Why GameStop Is Doomed, Part 2: The Push Toward Digital Downloads

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In my previous article on GameStop (NYSE: GME  ) I touched on the move toward new methods of video-game distribution, most notably, Sony's (NYSE: SNE  ) forthcoming streaming service, PlayStation Now.

But PlayStation Now isn't the only thing that should concern GameStop. All of its suppliers -- Sony, Microsoft (NASDAQ: MSFT  ) , and Nintendo (NASDAQOTH: NTDOY  ) -- are emphasising digital purchases over physical sales.

Digital purchases take a giant leap forward
GameStop's supporters may allege that digital video-game purchases are nothing new. This method of distribution is now a generation old; gamers have been able to purchase and download titles to their Nintendo Wiis, Microsoft Xbox 360s, and Sony PlayStation 3s for years. While that's true, the newest generation of consoles takes it to an entirely new level. Outside of the occasional sale or digital-only game (a rapidly growing trend that is itself a threat to GameStop), there isn't much reason to buy digitally.

Both Microsoft and Sony's older consoles allowed you to purchase their games digitally, but the digital versions often went on sale weeks (or even months) after discs appeared on GameStop's shelves. This was clearly a problem, as highly anticipated games are often purchased within a few days or weeks of their initial release. (Take-Two sold 29 million copies of Grand Theft Auto V within its first two months on sale.)

It's a huge win for digital distribution, then, that both Sony's PlayStation 4 and Microsoft's Xbox One allow you to purchase games digitally the same day they go on sale at GameStop.

Meanwhile, Nintendo's Wii U represents an even bigger step forward in digital distribution -- although the Wii had a digital store, it didn't actually sell Wii Games; instead, it sold older games from past consoles, including Nintendo's original NES, and smaller, cheaper games. The Wii U's digital store, in contrast, actually sells Wii U games.

Console makers encourage digital purchases
In addition to saving gamers the time and gas it takes to drive to their local GameStop, console makers have made digital purchases more enticing in other ways this generation.

For instance, owners of Microsoft's Xbox One and Sony's PlayStation 4 can, by logging into their account, play on their friends' consoles the games they've purchased digitally. If they own a physical copy, they can still carry their games around with them, but it's much easier to have access a digital library than it is to tote around a bag of physical games.

Also new this generation is the ability to play digital purchases before the games finish downloading. On Microsoft's Xbox 360 and Sony's PlayStation 3, gamers had to wait for the game to completely download before they could begin playing. Since modern games take up dozens of gigabytes, that could mean hours of waiting for gamers with slow Internet connections -- an obvious deal-breaker. But this time around, Microsoft and Sony have rectified that problem: On their new consoles, games purchased digitally can be played almost instantaneously.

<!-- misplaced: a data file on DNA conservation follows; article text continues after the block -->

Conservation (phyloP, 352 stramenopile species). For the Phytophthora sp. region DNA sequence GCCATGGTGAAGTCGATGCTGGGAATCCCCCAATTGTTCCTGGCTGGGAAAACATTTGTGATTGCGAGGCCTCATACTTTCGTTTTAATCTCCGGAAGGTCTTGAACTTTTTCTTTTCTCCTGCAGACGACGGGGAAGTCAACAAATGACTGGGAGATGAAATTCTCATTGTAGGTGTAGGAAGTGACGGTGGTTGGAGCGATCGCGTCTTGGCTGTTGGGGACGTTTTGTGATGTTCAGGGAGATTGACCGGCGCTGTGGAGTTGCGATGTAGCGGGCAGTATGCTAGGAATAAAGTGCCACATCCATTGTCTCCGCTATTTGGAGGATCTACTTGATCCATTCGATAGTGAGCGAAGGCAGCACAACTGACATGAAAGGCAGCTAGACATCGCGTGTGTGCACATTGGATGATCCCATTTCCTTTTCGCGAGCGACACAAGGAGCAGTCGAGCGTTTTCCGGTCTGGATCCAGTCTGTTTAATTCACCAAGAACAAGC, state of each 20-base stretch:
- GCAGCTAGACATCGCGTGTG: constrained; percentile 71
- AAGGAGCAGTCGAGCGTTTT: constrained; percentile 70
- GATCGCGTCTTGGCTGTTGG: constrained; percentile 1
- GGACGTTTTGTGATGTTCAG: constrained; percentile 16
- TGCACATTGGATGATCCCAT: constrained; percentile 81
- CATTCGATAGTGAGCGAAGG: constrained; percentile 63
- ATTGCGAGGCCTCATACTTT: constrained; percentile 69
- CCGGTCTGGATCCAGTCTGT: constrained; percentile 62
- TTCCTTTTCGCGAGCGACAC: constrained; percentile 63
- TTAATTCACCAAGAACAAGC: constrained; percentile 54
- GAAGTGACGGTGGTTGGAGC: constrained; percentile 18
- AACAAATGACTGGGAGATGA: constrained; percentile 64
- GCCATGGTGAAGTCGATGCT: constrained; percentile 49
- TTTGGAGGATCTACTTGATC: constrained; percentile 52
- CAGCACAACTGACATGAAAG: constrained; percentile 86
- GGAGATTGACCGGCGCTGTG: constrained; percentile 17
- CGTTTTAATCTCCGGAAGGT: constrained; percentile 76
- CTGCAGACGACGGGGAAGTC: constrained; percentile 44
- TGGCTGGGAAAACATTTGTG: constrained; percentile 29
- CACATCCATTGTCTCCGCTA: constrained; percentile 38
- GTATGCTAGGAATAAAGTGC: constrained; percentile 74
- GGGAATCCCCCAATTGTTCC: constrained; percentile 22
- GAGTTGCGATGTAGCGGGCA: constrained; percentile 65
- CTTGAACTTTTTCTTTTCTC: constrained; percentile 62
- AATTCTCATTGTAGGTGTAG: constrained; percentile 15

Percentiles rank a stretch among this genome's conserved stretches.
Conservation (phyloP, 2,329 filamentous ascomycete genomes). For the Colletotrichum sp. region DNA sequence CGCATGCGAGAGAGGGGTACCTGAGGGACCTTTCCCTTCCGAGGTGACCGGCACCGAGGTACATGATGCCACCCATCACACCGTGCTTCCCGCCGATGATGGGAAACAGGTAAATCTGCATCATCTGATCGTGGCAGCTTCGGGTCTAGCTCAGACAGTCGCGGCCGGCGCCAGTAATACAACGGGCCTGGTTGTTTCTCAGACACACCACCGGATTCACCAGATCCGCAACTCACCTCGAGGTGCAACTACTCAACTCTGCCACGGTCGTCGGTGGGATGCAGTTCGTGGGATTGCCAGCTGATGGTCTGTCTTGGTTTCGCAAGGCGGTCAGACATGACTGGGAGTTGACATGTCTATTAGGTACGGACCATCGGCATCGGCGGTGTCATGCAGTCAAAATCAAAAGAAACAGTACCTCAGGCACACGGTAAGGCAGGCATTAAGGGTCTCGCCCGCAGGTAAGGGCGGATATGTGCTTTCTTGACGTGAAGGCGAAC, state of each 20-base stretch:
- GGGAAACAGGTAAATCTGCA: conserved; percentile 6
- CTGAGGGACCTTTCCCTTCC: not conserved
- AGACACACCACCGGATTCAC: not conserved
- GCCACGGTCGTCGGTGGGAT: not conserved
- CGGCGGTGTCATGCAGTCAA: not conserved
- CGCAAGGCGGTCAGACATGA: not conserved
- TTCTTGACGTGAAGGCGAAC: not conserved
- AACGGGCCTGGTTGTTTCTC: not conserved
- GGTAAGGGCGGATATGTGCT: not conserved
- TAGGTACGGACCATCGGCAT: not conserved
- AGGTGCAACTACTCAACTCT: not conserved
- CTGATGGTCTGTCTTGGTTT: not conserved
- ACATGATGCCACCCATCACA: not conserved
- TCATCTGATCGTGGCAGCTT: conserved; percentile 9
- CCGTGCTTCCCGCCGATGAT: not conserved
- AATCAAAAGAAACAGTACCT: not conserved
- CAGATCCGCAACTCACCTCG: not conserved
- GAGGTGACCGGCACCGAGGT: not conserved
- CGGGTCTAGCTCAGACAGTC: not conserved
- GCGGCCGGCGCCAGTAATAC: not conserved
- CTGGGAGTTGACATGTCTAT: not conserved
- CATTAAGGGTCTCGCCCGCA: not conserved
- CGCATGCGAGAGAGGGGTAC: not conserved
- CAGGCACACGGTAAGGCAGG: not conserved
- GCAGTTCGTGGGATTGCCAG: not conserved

Nintendo hasn't made as much noise in terms of embracing new technology, but it, too, is pushing digital downloads. In an attempt to jump-start sales, this past fall, Nintendo bundled its Wii U console with a copy of The Legend of Zelda -- a digital copy, not a disc.

Are gamers ready for a digital future?
Of course, there are a few roadblocks standing between now and a future mostly devoid of game discs: Do consumers prefer to own a physical copy of their games? And can gamers' Internet connections handle their hobbies?

As to the first, it's clear that some gamers prefer to own a physical copy. My past articles on GameStop have drawn a chorus of comments from gamers who flatly refuse to purchase digitally. While this subset is undoubtedly out there, it is nothing more than a vocal minority. A recent survey (via The Guardian) of 16- to 24-year-olds, a key GameStop customer demographic, revealed that more than two-thirds of them prefer to purchase video games digitally. Notably, 16- to 24-year-olds preferred physical books, movies, and CDs ahead of video games.

But even if they prefer digital games, will they be able to get them? Compared with video games, song and book files are tiny -- downloading or streaming them isn't as demanding. While the country's Internet infrastructure is a concern, it's rapidly improving, and for the most part, it's already good enough.

Internet infrastructure is rapidly improving, making digital games viable
More than 70% of U.S. adults have broadband Internet connections in their home -- for the most part, the other 30% don't want them. If people in the U.S. have a PC in their house, then there's a greater than 90% chance they also have a broadband connection. Given that video gaming is a hobby that attracts technically inclined individuals (Internet providers such as Comcast market their faster Internet connections to video gamers), it's easy to assume that the vast majority, if not all, of GameStop's customers have broadband connections.